Several weeks after I started 7th grade at Amherst Regional Junior High School, one of my friends tapped me suddenly on the shoulder and whispered urgently if kindly, “You’re carrying your books wrong.” I glanced down at the books nestled securely in the crook of my arm, and wondered what he meant. “Look!” he said, pointing ahead of us. I looked. Every single boy was carrying his books held against his hip, while every single girl was carrying them in the crook of her arm. I wondered how I had missed the “boys vs. girls” memo that clearly everyone else had received, and transferred my books to my hip. As my muscles tightened in an effort to stabilize the rickety load, I understood what this was all about. “I’ll do it,” I said to myself, “but the girls’ way is still better.”
On a recent Thursday, in reaction to an online flap over a J. Crew ad depicting a mother playing with her five-year-old son who had his toenails painted pink, in response to a blog posting I wrote on that topic, and in support of those of our students who show a range of gender expression, many faculty and staff members painted their own toenails pink for the day. Students certainly picked up on it, and in my experience were uniformly (and in the case of my Humanities 7 class, vociferously) supportive. I had had a similar reaction several years ago on a “Dress Like a Student” day when, following my advisees’ advice on how best to look like Lenna, the randomly-chosen advisee like whom I was dressing, I wore blue fingernail polish.
On the face of it, I thought at the time, wearing nail polish should not really be that big a deal. So what was going on? Oddly enough, a long-ago youth baseball game provided insight. My son’s 11-12-year-old summer ball team had suffered several consecutive frustrating losses, and as the players put increasing pressure on themselves to perform, some began leaking tears if they struck out or dropped a fly ball. One day, a parent showed up with a dress belonging to his son’s sister, and informed the entire dugout that the next player to cry would be made to put on the dress. “If you’re going to act like a girl, you might as well look like a girl.”
For all the progress we have made in many ways, our society still does not value the feminine. There’s the ongoing and widening gender-based wage gap that flies in the face of the increasing number of women enrolled in and graduating from college with topnotch records. Furthermore, from both sides of the political fence, one of the predominant criticisms of Barack Obama has been his leadership style. People call on him to take a stand and bend people to his will. People lament that he spends too much time listening, taking in information, and working to bring people together. People, in short, criticize him for adopting what has been termed a “female” model of leadership rather than the more traditional “male” model.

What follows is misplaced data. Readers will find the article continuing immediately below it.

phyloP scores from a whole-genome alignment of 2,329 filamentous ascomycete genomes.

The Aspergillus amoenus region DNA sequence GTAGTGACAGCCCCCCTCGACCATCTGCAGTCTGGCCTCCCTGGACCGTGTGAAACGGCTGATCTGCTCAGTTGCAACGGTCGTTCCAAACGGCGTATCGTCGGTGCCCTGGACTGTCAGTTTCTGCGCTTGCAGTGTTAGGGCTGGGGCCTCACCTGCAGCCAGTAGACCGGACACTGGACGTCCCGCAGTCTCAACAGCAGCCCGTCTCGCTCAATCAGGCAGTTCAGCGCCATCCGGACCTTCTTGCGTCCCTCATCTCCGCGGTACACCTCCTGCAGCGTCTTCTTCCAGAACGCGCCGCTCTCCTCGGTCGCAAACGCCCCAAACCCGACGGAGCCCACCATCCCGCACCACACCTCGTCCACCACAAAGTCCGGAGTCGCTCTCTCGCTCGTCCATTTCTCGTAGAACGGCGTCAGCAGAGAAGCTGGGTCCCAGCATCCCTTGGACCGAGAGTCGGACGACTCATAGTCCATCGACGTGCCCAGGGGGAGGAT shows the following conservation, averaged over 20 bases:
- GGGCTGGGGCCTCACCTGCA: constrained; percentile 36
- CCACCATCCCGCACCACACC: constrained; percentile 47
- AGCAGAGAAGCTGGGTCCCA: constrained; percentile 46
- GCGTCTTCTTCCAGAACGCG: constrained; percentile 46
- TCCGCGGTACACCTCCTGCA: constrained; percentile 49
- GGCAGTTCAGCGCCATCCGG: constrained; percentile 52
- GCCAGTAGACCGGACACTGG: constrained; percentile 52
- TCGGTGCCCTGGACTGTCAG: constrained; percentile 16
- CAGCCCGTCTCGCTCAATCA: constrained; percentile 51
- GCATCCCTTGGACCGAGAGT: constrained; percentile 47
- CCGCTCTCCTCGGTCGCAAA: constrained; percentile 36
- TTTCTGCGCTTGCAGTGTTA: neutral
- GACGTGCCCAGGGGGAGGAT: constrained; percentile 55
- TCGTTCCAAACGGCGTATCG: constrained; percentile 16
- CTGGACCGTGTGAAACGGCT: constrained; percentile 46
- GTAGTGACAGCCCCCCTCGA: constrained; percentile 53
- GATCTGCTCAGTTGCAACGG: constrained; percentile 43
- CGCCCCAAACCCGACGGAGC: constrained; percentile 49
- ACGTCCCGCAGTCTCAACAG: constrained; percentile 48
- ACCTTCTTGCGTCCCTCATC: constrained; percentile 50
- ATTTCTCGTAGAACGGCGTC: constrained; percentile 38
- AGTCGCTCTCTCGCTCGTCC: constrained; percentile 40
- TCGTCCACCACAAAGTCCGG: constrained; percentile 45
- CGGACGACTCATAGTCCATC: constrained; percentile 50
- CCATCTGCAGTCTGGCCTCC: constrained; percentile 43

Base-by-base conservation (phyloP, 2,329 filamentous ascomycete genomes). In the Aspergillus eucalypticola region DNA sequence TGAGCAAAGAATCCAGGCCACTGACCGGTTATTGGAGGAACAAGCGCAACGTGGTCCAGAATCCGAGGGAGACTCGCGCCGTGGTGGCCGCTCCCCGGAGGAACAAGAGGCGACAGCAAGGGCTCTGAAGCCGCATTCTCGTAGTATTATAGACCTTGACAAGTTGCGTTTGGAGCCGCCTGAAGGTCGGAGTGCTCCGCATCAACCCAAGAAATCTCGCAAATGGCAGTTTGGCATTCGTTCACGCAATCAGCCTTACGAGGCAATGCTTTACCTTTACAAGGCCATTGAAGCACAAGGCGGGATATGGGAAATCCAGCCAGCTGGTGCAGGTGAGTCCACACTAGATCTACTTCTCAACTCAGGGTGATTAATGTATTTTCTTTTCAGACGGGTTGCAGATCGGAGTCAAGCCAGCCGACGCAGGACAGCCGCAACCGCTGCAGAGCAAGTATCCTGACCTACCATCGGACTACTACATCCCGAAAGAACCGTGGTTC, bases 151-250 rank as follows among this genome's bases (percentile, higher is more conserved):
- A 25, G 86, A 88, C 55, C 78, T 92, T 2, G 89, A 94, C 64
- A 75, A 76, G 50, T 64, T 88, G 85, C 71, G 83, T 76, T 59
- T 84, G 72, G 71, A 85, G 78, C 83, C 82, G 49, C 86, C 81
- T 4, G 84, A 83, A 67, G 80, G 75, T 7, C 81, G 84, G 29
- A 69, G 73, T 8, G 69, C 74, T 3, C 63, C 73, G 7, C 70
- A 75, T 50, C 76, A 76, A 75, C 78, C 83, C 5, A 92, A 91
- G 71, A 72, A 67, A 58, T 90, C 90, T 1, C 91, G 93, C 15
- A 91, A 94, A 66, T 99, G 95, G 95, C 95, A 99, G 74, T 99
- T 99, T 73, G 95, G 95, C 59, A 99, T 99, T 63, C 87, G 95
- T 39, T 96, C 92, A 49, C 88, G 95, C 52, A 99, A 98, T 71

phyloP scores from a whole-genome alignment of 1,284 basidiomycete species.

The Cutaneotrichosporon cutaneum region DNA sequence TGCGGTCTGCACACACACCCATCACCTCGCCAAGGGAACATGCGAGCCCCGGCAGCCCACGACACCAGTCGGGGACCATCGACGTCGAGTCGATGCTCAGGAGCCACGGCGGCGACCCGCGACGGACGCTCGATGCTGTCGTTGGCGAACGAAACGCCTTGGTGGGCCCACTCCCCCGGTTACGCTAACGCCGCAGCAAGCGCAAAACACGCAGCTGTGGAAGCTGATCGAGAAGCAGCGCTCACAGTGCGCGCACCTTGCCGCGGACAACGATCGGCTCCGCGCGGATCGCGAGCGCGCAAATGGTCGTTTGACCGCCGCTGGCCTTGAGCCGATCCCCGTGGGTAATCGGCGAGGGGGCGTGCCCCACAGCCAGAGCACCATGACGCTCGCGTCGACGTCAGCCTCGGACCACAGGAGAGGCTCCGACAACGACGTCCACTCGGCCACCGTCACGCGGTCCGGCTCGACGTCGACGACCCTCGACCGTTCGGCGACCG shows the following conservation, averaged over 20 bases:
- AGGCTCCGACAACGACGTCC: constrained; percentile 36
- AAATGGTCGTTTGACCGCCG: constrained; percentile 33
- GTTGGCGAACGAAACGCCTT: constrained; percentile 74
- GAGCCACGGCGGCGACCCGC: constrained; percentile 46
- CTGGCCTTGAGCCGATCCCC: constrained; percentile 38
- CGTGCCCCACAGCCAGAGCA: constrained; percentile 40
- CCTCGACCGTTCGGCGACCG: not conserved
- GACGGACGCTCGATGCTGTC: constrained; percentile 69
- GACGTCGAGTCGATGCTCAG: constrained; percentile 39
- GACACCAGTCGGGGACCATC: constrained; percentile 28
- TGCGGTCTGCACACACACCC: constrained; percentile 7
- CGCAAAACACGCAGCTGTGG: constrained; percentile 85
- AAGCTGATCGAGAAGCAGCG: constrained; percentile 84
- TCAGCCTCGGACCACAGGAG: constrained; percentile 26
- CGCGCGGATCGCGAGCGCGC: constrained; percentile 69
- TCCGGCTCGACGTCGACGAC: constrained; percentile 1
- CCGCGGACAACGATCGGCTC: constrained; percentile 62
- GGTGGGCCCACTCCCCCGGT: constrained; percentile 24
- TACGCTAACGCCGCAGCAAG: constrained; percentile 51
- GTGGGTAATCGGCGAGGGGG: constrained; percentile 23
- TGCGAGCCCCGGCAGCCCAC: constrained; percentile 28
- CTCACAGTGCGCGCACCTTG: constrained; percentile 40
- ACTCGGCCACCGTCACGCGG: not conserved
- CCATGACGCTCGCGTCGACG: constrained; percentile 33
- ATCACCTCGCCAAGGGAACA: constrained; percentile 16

Meanwhile, Sally (our Head of School) is praised for many of the same leadership qualities for which President Obama is being criticized. Of course, she is a woman. But beyond that, our school, in elevating girls’ voices and in encouraging our students to become their own best selves, does by its very nature value the feminine.
What exactly is meant by “feminine,” of course, is another question altogether. Earlier this year, I asked the Humanities 7 class to brainstorm words associated with “woman” and with “feminine.” Only, unbeknownst to them, I had switched the order on half the sheets. The results were striking. Every single word but one associated with “feminine” had a negative connotation when students thought about that word first, but when the word came second, the students’ brainstorming brought forth positive and negative connotations in approximately equal proportion. Similarly, the overall view of women was more positive if not preceded by thinking about the word “feminine.”
These are girls whose grandmothers brought forth awareness of the feminine mystique, whose mothers grew up in the Title IX, who take it as a given that women and men are and should be equals. Ask them point blank if there’s anything wrong with being a girl and see how they react. I would strongly suggest posing the question over your shoulder with your back to them, wearing a good pair of running shoes, having already stretched and warmed up. And yet, deep within them, without their even knowing, is some level of mistrust of that which characterizes their own gender.
Need a tissue? I did (good thing I’m not a player on my son’s youth baseball team).
What can we as a society do to create the context these girls need in order to truly, fully and completely become their own best selves? I think it has to begin with valuing the feminine. There’s nothing wrong with listening, collaborating, and bringing people together, or with liking pink and wearing make-up. I myself do four of those things regularly. Note too that by valuing specific behaviors rather than “a woman’s leadership style” or “girly girl fashion” we also open them up to anyone. Valuing the feminine, ideally, will eventually lead to valuing a range of behaviors regardless of the gender of the person exhibiting them.
So when their teachers wear nail polish, the students instinctively know that in order to make this statement protesting pointless gender stereotyping, we first have to be willing to be perceived as “feminine” by the majority of society. I think that’s one of the reasons why it means so much to them – solidarity not just in breaking down barriers but also in joining them on their side of the barrier.
However you carry your books.
– Bill Ivey, Stoneleigh-Burnham Middle School Dean